See above for papers
The documentation of the Strategies Library is very helpful.
Andres expanded on some of the topics from the first two lectures, emphasising the need to think about lazy evaluation (and degrees of evaluation) when parallelising programs. He showed some pitfalls of parallel programming through small examples, but based on his experience of parallelising larger programs, gained through his work on the Parallel GHC project. He went more deeply into how to use Threadscope to debug parallel Haskell programs, and into the associated GHC event system. (Well-Typed have made significant improvements to Threadscope and the event system recently.) He ran his examples on an 8 core machine in Leipzig and we looking on enviously.
One thing we hope to do at the end of the course is to compile a list of suggestions for useful improvements to Threadscope. So keep a note of your ideas along these lines.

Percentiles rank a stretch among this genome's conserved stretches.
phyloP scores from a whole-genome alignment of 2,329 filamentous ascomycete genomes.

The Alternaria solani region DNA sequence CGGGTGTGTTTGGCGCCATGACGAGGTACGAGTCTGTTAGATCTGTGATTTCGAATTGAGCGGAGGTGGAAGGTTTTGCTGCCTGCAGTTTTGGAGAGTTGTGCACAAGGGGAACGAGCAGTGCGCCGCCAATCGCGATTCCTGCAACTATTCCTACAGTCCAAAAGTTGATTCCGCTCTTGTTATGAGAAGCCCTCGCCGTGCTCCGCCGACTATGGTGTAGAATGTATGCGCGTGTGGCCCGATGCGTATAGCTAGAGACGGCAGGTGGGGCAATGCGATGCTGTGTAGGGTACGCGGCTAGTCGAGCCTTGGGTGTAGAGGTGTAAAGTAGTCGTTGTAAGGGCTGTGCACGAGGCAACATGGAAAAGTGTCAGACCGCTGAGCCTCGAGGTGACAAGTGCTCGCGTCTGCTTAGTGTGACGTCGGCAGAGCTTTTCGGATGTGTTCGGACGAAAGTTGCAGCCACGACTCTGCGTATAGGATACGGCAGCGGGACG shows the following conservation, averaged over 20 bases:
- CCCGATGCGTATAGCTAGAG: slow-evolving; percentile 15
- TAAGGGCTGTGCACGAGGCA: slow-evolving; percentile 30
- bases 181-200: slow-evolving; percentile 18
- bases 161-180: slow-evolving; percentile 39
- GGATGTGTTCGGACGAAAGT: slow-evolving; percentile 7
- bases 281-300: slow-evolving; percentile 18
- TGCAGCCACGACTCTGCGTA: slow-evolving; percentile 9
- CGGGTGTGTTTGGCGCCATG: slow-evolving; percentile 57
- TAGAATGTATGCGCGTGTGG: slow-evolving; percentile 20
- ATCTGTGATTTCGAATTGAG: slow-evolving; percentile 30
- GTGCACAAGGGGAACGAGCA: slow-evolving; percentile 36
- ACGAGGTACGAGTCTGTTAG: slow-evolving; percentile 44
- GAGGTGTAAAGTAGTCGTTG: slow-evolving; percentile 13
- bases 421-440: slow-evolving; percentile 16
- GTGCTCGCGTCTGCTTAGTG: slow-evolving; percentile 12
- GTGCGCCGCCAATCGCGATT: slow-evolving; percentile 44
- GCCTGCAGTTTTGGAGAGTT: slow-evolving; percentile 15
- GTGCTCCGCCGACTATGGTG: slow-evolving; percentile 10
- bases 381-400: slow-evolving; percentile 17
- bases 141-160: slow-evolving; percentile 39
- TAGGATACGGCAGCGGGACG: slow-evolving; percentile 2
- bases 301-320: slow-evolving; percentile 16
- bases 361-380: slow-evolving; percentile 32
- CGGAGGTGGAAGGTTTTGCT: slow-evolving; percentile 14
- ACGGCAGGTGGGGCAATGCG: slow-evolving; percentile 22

You would be well advised to study the code and to try some of the exercises.
The lecture was an example of what we call "hearing it from the horse's mouth". It was about a new programming model for deterministic parallelism. Simon introduced the Par Monad, a monad for deterministic parallelism, and showed how I-structures are used to exchange information between parallel tasks (or "blobs"), see his Haskell'11 paper with Ryan Newton and Simon PJ. Simon showed some nice examples of how to program in this style. He showed an example of pipeline parallelism (using streams) where the dynamic behaviour is simply not possble to express using Strategies. (This example is very new and is not in the lecture notes mentioned below.) At the end of the lecture, he briefly showed the kmeans problem that is described in his lecture notes. Students began work on parallelising it, but someone else had booked the room for 17.00, so we all had to leave. Students on the course are advised to complete the parallelisation of the kmeans example (and Simon has provided a solution, which we may well return to in the next lecture).